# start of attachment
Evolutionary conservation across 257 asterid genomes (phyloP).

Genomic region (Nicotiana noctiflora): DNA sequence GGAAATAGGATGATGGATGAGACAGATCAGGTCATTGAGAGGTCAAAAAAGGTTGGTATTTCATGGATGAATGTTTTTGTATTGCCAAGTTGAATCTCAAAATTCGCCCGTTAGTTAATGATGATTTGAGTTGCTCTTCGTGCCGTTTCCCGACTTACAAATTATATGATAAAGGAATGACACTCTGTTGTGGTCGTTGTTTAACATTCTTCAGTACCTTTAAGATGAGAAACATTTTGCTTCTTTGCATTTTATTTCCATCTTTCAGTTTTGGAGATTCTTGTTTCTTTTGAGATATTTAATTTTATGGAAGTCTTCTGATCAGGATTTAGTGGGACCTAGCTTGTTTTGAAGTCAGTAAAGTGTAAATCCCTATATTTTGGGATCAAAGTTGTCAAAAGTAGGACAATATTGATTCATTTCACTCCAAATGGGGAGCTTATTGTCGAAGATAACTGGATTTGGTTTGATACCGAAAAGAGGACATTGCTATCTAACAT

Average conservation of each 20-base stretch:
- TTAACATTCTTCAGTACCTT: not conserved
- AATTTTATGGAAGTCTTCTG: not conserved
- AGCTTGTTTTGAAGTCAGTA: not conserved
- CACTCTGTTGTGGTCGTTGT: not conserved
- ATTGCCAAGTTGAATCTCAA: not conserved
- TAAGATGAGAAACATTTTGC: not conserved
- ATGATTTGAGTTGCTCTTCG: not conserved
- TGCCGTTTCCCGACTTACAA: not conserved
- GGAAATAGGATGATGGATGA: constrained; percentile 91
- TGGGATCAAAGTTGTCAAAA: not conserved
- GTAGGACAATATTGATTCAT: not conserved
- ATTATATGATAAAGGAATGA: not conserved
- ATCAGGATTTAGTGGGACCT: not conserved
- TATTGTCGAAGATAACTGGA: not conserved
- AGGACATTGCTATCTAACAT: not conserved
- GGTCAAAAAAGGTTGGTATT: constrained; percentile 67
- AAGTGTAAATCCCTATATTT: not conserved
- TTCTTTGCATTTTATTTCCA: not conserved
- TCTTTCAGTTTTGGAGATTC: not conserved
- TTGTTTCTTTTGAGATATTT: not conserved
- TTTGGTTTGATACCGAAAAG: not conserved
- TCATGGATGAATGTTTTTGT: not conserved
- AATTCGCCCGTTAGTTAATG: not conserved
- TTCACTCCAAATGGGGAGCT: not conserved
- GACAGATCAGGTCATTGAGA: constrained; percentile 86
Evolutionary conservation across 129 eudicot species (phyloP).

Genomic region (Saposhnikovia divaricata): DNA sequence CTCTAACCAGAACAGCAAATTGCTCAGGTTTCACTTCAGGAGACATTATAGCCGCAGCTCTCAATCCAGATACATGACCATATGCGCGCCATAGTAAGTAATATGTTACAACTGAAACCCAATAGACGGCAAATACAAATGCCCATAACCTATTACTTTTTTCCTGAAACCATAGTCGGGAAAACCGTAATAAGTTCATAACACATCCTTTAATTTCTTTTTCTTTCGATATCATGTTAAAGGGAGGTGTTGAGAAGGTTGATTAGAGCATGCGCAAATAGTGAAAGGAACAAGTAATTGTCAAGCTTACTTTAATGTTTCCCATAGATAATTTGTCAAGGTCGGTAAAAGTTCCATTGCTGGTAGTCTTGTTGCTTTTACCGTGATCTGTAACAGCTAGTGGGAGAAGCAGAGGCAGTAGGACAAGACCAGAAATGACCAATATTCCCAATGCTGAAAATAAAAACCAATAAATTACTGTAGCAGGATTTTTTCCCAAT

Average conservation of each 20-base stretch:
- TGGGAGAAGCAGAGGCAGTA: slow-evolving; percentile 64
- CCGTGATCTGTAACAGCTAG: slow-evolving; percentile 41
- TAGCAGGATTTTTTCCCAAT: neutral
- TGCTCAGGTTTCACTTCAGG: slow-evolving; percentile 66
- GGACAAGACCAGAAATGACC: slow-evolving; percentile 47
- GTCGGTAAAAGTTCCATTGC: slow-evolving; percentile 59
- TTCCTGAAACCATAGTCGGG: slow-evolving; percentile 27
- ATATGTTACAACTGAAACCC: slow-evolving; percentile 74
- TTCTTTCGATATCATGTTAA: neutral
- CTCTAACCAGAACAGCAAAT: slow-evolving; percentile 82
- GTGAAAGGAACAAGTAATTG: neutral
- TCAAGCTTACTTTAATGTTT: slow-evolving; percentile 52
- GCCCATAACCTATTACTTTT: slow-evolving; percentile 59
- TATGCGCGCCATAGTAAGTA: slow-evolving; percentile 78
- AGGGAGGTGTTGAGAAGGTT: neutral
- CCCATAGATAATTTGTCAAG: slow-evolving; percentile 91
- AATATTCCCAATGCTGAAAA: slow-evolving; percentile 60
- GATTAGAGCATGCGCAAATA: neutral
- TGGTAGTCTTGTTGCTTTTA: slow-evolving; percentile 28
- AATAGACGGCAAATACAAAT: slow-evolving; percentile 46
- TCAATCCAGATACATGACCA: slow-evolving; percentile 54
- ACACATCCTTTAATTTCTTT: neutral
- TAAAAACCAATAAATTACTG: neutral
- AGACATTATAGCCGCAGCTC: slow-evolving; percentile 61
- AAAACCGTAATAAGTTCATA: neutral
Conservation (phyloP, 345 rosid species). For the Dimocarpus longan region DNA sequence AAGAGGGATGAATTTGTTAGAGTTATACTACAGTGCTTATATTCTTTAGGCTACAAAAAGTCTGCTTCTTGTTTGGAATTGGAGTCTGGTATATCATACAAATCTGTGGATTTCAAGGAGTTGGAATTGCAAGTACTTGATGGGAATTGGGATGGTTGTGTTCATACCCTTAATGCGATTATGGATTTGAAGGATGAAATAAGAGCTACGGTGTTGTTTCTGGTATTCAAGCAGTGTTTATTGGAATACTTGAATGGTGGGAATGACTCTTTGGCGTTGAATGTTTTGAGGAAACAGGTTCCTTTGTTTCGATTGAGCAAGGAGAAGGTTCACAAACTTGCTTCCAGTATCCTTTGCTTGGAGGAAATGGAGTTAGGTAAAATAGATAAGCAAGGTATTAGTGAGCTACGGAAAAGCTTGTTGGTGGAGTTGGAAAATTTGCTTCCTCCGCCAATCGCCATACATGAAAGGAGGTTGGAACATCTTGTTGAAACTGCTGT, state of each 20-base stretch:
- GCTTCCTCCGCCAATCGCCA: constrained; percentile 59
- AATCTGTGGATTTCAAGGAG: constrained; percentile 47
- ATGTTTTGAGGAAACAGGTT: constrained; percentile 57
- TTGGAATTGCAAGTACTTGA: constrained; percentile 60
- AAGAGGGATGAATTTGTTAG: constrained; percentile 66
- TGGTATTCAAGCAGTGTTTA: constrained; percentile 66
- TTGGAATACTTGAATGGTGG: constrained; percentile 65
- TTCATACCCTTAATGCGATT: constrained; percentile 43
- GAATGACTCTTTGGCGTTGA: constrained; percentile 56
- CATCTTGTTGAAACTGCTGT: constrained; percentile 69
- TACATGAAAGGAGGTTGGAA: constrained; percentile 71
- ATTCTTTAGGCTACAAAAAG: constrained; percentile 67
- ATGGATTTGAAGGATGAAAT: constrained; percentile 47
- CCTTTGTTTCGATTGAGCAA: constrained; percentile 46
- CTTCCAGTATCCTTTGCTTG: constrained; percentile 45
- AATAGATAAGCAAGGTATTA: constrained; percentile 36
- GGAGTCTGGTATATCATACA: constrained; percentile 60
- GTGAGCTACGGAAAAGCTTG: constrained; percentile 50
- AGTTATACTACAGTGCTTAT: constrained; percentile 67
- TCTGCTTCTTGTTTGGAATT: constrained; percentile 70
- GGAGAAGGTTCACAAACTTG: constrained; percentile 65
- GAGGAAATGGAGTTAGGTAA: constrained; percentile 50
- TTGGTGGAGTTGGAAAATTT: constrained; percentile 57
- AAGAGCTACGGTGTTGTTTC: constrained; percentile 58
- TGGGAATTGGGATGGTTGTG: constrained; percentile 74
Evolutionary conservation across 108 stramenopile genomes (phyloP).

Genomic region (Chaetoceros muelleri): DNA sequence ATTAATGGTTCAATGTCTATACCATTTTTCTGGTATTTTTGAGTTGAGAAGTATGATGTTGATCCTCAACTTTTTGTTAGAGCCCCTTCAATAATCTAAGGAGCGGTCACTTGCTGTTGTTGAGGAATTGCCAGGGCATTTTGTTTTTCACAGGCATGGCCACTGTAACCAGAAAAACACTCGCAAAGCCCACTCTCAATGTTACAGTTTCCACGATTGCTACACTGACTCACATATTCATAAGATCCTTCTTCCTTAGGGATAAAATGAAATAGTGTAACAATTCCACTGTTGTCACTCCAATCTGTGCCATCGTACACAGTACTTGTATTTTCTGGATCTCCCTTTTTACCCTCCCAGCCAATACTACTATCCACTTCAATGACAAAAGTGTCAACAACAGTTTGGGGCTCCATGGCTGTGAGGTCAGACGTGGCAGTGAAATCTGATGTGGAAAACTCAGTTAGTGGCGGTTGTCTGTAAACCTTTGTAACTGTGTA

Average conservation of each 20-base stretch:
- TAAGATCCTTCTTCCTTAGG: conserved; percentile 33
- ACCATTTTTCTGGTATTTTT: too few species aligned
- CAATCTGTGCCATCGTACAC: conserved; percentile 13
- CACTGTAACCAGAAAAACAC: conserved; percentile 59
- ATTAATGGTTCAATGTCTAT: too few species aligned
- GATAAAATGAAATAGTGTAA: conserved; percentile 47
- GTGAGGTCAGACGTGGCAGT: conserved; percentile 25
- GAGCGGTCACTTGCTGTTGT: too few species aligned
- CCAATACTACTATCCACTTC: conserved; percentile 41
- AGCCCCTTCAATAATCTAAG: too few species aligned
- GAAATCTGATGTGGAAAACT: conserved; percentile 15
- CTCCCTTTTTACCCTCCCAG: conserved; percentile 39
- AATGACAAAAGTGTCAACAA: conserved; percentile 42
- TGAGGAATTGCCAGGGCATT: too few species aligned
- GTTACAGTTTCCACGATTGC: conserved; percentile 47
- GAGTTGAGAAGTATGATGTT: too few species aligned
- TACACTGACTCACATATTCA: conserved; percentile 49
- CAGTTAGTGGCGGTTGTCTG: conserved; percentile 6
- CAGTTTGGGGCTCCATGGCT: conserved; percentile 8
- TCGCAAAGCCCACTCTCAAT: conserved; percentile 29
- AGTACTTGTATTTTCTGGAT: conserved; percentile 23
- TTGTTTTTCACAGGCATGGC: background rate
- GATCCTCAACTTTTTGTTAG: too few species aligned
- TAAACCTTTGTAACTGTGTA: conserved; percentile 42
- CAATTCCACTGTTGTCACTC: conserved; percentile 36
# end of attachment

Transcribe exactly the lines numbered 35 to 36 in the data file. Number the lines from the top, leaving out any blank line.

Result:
- TGCTCAGGTTTCACTTCAGG: slow-evolving; percentile 66
- GGACAAGACCAGAAATGACC: slow-evolving; percentile 47